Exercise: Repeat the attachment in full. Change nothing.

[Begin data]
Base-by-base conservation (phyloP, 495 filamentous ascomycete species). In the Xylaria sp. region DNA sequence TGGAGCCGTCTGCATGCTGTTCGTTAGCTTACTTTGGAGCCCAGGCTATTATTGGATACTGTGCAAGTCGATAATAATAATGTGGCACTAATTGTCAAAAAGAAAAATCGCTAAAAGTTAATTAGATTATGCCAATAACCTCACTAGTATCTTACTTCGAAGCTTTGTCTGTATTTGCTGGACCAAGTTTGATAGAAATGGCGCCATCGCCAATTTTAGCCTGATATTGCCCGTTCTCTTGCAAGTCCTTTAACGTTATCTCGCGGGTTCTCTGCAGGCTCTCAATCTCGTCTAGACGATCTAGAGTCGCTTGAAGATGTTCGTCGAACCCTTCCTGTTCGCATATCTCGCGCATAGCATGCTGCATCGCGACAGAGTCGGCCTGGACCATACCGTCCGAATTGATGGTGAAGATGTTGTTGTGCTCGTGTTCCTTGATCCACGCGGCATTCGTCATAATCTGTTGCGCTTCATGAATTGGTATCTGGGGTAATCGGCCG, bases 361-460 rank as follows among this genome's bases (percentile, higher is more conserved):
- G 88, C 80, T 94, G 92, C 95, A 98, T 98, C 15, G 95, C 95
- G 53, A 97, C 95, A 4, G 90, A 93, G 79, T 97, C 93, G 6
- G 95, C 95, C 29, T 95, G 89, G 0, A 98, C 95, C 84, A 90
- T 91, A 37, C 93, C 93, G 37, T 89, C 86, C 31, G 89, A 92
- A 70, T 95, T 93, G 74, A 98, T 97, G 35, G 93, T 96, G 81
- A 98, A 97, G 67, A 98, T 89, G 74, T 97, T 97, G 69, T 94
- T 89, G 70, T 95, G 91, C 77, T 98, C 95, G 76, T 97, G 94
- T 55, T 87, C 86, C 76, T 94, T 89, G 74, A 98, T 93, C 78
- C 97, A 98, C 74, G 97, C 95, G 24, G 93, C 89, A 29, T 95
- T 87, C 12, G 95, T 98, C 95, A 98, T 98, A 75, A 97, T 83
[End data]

Base-by-base conservation (phyloP, 495 filamentous ascomycete species). In the Xylaria sp. region DNA sequence TGGAGCCGTCTGCATGCTGTTCGTTAGCTTACTTTGGAGCCCAGGCTATTATTGGATACTGTGCAAGTCGATAATAATAATGTGGCACTAATTGTCAAAAAGAAAAATCGCTAAAAGTTAATTAGATTATGCCAATAACCTCACTAGTATCTTACTTCGAAGCTTTGTCTGTATTTGCTGGACCAAGTTTGATAGAAATGGCGCCATCGCCAATTTTAGCCTGATATTGCCCGTTCTCTTGCAAGTCCTTTAACGTTATCTCGCGGGTTCTCTGCAGGCTCTCAATCTCGTCTAGACGATCTAGAGTCGCTTGAAGATGTTCGTCGAACCCTTCCTGTTCGCATATCTCGCGCATAGCATGCTGCATCGCGACAGAGTCGGCCTGGACCATACCGTCCGAATTGATGGTGAAGATGTTGTTGTGCTCGTGTTCCTTGATCCACGCGGCATTCGTCATAATCTGTTGCGCTTCATGAATTGGTATCTGGGGTAATCGGCCG, bases 361-460 rank as follows among this genome's bases (percentile, higher is more conserved):
- G 88, C 80, T 94, G 92, C 95, A 98, T 98, C 15, G 95, C 95
- G 53, A 97, C 95, A 4, G 90, A 93, G 79, T 97, C 93, G 6
- G 95, C 95, C 29, T 95, G 89, G 0, A 98, C 95, C 84, A 90
- T 91, A 37, C 93, C 93, G 37, T 89, C 86, C 31, G 89, A 92
- A 70, T 95, T 93, G 74, A 98, T 97, G 35, G 93, T 96, G 81
- A 98, A 97, G 67, A 98, T 89, G 74, T 97, T 97, G 69, T 94
- T 89, G 70, T 95, G 91, C 77, T 98, C 95, G 76, T 97, G 94
- T 55, T 87, C 86, C 76, T 94, T 89, G 74, A 98, T 93, C 78
- C 97, A 98, C 74, G 97, C 95, G 24, G 93, C 89, A 29, T 95
- T 87, C 12, G 95, T 98, C 95, A 98, T 98, A 75, A 97, T 83